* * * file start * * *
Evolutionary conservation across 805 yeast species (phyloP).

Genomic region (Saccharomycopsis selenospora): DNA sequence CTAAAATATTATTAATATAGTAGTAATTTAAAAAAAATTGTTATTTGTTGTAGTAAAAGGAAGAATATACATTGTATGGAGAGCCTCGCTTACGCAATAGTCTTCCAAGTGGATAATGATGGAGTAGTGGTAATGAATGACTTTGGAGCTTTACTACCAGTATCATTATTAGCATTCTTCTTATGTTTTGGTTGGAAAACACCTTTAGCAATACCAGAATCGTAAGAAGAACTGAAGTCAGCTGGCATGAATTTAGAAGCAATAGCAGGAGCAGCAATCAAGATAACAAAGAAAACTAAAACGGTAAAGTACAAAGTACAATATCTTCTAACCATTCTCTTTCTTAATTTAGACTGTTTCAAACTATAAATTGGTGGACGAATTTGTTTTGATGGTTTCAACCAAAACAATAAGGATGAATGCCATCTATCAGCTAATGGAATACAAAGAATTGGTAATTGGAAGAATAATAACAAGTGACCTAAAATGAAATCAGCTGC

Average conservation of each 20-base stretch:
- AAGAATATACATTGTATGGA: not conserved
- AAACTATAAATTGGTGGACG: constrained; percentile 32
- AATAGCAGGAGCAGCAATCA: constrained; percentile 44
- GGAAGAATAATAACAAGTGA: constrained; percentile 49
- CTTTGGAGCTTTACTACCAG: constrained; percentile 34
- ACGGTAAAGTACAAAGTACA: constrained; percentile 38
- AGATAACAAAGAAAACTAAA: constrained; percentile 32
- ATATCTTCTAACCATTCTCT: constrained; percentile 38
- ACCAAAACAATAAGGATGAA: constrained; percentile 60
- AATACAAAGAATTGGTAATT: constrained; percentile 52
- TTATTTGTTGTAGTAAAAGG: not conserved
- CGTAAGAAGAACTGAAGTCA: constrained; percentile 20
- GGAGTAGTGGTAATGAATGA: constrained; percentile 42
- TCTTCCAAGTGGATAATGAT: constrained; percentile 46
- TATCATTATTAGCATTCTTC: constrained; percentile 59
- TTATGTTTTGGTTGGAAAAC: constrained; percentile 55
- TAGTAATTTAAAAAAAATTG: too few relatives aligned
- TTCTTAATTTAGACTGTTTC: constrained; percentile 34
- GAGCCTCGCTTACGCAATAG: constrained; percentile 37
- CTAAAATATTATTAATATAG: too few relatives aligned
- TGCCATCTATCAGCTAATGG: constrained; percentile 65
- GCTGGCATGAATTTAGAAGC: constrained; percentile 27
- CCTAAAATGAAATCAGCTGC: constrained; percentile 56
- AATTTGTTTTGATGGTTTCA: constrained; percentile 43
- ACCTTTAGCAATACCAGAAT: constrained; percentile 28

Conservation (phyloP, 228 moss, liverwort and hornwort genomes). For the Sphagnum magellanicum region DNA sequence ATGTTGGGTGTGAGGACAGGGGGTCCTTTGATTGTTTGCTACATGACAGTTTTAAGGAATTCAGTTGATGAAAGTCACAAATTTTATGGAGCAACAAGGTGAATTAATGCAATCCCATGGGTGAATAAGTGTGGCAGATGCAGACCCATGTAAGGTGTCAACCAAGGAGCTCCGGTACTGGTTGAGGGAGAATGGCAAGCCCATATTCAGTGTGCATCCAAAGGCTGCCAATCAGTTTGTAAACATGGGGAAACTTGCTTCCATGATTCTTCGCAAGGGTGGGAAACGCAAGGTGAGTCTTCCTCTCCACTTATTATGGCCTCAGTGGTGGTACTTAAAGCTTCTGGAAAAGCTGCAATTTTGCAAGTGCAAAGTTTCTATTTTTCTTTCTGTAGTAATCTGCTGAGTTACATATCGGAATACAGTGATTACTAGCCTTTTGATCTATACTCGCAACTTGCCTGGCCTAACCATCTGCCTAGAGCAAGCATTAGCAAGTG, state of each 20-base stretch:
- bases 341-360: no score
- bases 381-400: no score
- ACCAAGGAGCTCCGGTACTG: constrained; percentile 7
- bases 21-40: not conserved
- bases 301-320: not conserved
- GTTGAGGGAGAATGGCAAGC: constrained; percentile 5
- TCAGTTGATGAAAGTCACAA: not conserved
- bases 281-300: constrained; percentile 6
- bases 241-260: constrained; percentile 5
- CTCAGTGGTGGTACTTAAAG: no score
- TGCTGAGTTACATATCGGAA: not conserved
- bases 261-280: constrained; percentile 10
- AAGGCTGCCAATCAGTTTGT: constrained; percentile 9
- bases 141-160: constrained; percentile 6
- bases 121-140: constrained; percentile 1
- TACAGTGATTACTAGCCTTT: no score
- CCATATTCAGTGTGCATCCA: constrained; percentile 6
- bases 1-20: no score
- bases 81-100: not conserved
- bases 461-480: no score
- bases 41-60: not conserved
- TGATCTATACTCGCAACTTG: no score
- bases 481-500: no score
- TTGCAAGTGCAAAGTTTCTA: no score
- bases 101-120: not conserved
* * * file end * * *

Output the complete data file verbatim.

Evolutionary conservation across 805 yeast species (phyloP).

Genomic region (Saccharomycopsis selenospora): DNA sequence CTAAAATATTATTAATATAGTAGTAATTTAAAAAAAATTGTTATTTGTTGTAGTAAAAGGAAGAATATACATTGTATGGAGAGCCTCGCTTACGCAATAGTCTTCCAAGTGGATAATGATGGAGTAGTGGTAATGAATGACTTTGGAGCTTTACTACCAGTATCATTATTAGCATTCTTCTTATGTTTTGGTTGGAAAACACCTTTAGCAATACCAGAATCGTAAGAAGAACTGAAGTCAGCTGGCATGAATTTAGAAGCAATAGCAGGAGCAGCAATCAAGATAACAAAGAAAACTAAAACGGTAAAGTACAAAGTACAATATCTTCTAACCATTCTCTTTCTTAATTTAGACTGTTTCAAACTATAAATTGGTGGACGAATTTGTTTTGATGGTTTCAACCAAAACAATAAGGATGAATGCCATCTATCAGCTAATGGAATACAAAGAATTGGTAATTGGAAGAATAATAACAAGTGACCTAAAATGAAATCAGCTGC

Average conservation of each 20-base stretch:
- AAGAATATACATTGTATGGA: not conserved
- AAACTATAAATTGGTGGACG: constrained; percentile 32
- AATAGCAGGAGCAGCAATCA: constrained; percentile 44
- GGAAGAATAATAACAAGTGA: constrained; percentile 49
- CTTTGGAGCTTTACTACCAG: constrained; percentile 34
- ACGGTAAAGTACAAAGTACA: constrained; percentile 38
- AGATAACAAAGAAAACTAAA: constrained; percentile 32
- ATATCTTCTAACCATTCTCT: constrained; percentile 38
- ACCAAAACAATAAGGATGAA: constrained; percentile 60
- AATACAAAGAATTGGTAATT: constrained; percentile 52
- TTATTTGTTGTAGTAAAAGG: not conserved
- CGTAAGAAGAACTGAAGTCA: constrained; percentile 20
- GGAGTAGTGGTAATGAATGA: constrained; percentile 42
- TCTTCCAAGTGGATAATGAT: constrained; percentile 46
- TATCATTATTAGCATTCTTC: constrained; percentile 59
- TTATGTTTTGGTTGGAAAAC: constrained; percentile 55
- TAGTAATTTAAAAAAAATTG: too few relatives aligned
- TTCTTAATTTAGACTGTTTC: constrained; percentile 34
- GAGCCTCGCTTACGCAATAG: constrained; percentile 37
- CTAAAATATTATTAATATAG: too few relatives aligned
- TGCCATCTATCAGCTAATGG: constrained; percentile 65
- GCTGGCATGAATTTAGAAGC: constrained; percentile 27
- CCTAAAATGAAATCAGCTGC: constrained; percentile 56
- AATTTGTTTTGATGGTTTCA: constrained; percentile 43
- ACCTTTAGCAATACCAGAAT: constrained; percentile 28

Conservation (phyloP, 228 moss, liverwort and hornwort genomes). For the Sphagnum magellanicum region DNA sequence ATGTTGGGTGTGAGGACAGGGGGTCCTTTGATTGTTTGCTACATGACAGTTTTAAGGAATTCAGTTGATGAAAGTCACAAATTTTATGGAGCAACAAGGTGAATTAATGCAATCCCATGGGTGAATAAGTGTGGCAGATGCAGACCCATGTAAGGTGTCAACCAAGGAGCTCCGGTACTGGTTGAGGGAGAATGGCAAGCCCATATTCAGTGTGCATCCAAAGGCTGCCAATCAGTTTGTAAACATGGGGAAACTTGCTTCCATGATTCTTCGCAAGGGTGGGAAACGCAAGGTGAGTCTTCCTCTCCACTTATTATGGCCTCAGTGGTGGTACTTAAAGCTTCTGGAAAAGCTGCAATTTTGCAAGTGCAAAGTTTCTATTTTTCTTTCTGTAGTAATCTGCTGAGTTACATATCGGAATACAGTGATTACTAGCCTTTTGATCTATACTCGCAACTTGCCTGGCCTAACCATCTGCCTAGAGCAAGCATTAGCAAGTG, state of each 20-base stretch:
- bases 341-360: no score
- bases 381-400: no score
- ACCAAGGAGCTCCGGTACTG: constrained; percentile 7
- bases 21-40: not conserved
- bases 301-320: not conserved
- GTTGAGGGAGAATGGCAAGC: constrained; percentile 5
- TCAGTTGATGAAAGTCACAA: not conserved
- bases 281-300: constrained; percentile 6
- bases 241-260: constrained; percentile 5
- CTCAGTGGTGGTACTTAAAG: no score
- TGCTGAGTTACATATCGGAA: not conserved
- bases 261-280: constrained; percentile 10
- AAGGCTGCCAATCAGTTTGT: constrained; percentile 9
- bases 141-160: constrained; percentile 6
- bases 121-140: constrained; percentile 1
- TACAGTGATTACTAGCCTTT: no score
- CCATATTCAGTGTGCATCCA: constrained; percentile 6
- bases 1-20: no score
- bases 81-100: not conserved
- bases 461-480: no score
- bases 41-60: not conserved
- TGATCTATACTCGCAACTTG: no score
- bases 481-500: no score
- TTGCAAGTGCAAAGTTTCTA: no score
- bases 101-120: not conserved